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  35. yes, those wonder years....and the feeling that i might fail as a parent as good as my parents were ...always gives me second thoughts on having babies!!

    http://sushmita-smile.blogspot.in/

    ReplyDelete
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    1. The more you think, the more confused you"ll feel. Bringing up a child is stressful but a beautiful chapter of your life.

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  36. Nostalgic and touching! Loved each and every line in this post. I could visualize the scenes with the amazing descriptions.So many things to relate and remember,thank you for taking me on a trip down the memory lane.

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    1. Delighted that you enjoyed reading it :))

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  37. I really loved my summer holidays very much...and even now also I love my 6 years old son's (Aarya)summer holidays very much and I never force him to join any summer school or any thing else...all I want him to play......play.....play....play

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    1. That's how it should be. Why rob our kids of their childhood?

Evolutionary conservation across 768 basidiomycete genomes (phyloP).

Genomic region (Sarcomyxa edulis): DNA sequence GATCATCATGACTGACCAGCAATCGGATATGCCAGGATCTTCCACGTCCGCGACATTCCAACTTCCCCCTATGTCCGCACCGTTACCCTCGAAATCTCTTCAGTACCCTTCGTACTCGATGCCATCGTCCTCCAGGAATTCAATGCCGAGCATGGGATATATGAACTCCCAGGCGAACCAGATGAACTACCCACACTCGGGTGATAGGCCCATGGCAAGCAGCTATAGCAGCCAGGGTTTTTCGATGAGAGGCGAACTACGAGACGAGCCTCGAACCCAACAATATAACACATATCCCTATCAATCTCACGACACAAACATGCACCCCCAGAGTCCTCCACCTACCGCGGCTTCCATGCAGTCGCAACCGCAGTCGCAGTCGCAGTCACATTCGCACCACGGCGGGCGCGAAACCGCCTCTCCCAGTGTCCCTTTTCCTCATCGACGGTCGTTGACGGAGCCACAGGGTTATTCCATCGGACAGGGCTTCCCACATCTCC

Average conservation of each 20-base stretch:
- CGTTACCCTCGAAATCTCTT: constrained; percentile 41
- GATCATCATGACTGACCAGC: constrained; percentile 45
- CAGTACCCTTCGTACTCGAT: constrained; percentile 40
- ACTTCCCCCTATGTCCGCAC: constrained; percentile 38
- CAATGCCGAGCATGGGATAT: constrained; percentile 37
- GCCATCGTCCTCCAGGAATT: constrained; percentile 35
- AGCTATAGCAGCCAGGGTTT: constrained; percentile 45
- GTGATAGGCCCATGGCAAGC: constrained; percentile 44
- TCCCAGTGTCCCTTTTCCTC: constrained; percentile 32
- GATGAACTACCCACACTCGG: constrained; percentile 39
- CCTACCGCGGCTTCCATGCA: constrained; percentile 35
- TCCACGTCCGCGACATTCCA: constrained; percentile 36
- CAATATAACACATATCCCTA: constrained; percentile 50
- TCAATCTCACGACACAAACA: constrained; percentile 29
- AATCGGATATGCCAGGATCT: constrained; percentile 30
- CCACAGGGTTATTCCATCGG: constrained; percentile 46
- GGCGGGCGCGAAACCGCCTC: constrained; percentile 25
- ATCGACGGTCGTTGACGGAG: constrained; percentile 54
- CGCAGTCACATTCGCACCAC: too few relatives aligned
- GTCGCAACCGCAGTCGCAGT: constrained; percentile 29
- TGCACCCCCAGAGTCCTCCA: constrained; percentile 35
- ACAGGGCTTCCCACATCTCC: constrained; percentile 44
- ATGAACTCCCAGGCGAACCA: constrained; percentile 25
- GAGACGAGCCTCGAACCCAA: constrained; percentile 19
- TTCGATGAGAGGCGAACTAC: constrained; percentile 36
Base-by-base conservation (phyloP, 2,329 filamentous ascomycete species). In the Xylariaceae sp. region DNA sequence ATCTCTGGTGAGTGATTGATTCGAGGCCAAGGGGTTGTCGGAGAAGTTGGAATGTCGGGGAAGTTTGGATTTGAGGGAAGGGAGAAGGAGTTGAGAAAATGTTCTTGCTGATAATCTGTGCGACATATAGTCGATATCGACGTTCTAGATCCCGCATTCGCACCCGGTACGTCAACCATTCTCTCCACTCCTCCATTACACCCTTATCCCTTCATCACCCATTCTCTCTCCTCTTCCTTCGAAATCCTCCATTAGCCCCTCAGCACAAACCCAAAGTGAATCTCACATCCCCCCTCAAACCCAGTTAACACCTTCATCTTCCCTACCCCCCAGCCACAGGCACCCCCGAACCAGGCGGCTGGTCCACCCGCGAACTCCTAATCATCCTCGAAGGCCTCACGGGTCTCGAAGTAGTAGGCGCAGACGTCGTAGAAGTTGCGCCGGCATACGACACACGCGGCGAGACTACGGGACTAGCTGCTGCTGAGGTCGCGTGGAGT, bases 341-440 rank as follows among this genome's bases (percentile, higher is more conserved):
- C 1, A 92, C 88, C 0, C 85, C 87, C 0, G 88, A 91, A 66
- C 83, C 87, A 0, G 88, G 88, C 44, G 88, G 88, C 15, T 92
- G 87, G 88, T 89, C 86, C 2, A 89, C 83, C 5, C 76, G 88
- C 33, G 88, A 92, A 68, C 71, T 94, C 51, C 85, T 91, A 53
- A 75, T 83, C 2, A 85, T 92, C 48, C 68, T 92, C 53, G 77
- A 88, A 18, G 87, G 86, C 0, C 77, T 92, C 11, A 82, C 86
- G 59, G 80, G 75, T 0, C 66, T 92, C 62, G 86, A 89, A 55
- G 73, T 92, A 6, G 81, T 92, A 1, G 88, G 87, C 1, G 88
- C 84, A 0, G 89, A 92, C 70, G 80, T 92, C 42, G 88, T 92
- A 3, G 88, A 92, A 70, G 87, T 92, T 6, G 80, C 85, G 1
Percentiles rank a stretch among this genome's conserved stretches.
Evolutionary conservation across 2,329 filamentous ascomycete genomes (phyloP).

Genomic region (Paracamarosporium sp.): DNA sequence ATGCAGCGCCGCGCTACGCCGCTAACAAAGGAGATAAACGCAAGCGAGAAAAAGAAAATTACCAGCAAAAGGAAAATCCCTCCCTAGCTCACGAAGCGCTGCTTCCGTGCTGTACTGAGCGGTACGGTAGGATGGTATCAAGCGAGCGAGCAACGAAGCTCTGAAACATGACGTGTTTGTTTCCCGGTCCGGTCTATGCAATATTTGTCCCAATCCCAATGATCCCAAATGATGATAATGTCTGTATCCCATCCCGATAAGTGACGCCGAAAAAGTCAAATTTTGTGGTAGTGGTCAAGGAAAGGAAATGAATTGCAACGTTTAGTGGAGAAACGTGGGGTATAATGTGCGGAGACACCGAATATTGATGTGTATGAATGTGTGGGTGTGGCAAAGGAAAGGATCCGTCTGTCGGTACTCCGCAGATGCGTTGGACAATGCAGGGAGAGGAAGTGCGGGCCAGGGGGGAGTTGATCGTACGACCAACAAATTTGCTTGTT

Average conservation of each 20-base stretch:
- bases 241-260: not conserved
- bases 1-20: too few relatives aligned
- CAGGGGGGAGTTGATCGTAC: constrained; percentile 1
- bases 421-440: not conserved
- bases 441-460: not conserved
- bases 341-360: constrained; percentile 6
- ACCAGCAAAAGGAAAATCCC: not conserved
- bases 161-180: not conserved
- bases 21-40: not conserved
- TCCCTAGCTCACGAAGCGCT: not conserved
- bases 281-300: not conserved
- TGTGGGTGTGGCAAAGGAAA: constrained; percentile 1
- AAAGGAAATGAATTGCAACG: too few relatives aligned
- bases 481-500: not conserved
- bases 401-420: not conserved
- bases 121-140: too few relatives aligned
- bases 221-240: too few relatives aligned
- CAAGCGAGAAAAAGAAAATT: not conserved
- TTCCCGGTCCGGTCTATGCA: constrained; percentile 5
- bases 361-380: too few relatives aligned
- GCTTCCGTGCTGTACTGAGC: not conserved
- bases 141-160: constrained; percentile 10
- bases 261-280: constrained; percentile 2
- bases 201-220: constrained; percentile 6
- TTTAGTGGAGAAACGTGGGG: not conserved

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  38. Hello Purba
    After a long sabbatical of months i have once again made entry into the high energy , high traffic lane of versatile writers like you and many others, feeling really nice to read your write up.Cheers!

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    1. Great to have you back Arpana. Hope the break was rejuvenating :)

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  39. Nani's house...running around whole day....reading chacha chaudhary and even champak...eating mangoes...heaven on earth...now i see my cousins glued to Cartoon Network or Nickelodeon, I feel sad...

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    1. Wondering what the kiddy generation will say when they grow-up. Those were the days- when we watched Cartoon Network, non-stop :)